The majority, if not all of these stories, are far more straightforward than the experimentation you’ll encounter in “The Sound and The Fury”, and if you are one who hasn’t gotten around to reading Faulkner yet, this would be a great place to start. He creates a whole world, often times with recurring characters and family histories that are written so well you feel you know them and you care about them and want to know more about them. Add to the fact that his writing is simply amazing, particularly his use of symbolism and stream of consciousness style. A contemporary of Hemingway, and often compared, I don’t really see too much of a comparison, being that their writing styles are so different from one another. Faulkner is more lyrical, more willing to “let go” and allow the sentences to flow - although you won’t find those extremely long sentences that he is sometimes known for here. There are similarities with Hemingway but the differences far outweigh the similarities.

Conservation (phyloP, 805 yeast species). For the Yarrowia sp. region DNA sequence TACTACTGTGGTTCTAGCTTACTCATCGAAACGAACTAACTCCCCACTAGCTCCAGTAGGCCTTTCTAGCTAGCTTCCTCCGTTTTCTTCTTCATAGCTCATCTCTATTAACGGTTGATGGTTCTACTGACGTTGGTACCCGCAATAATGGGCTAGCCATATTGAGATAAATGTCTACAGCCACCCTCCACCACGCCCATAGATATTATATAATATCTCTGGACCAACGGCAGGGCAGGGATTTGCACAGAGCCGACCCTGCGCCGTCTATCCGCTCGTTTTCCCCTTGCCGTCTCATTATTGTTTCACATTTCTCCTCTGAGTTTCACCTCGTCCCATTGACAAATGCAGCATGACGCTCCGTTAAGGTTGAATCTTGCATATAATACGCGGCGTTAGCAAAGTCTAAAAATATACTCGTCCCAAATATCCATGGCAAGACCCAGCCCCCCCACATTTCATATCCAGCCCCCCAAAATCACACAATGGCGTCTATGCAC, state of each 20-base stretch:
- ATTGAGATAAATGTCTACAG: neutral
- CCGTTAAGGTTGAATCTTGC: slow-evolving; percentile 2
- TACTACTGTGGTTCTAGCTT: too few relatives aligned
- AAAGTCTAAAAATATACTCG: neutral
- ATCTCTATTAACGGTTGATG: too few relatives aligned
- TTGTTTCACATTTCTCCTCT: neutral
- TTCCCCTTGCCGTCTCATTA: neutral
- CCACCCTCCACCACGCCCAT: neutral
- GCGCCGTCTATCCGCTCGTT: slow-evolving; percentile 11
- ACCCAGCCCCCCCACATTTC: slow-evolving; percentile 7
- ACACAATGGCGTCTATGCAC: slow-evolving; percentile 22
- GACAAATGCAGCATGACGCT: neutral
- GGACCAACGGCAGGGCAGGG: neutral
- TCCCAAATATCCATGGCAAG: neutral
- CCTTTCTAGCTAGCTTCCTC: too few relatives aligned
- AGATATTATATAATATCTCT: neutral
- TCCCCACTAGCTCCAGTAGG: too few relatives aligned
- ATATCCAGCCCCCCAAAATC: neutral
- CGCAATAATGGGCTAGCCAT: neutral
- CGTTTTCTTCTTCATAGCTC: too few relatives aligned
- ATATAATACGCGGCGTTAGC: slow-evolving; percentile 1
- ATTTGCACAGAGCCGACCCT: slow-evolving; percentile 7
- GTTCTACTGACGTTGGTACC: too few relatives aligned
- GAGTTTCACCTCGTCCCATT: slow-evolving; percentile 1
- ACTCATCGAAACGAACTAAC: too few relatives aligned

This collection is also great for those who have a keen interest in American history, particularly southern American history, and Faulkner takes you places that most never dreamed of. After reading this collection, he has easily jumped up to the top of my list of favorite authors. Simply incredible.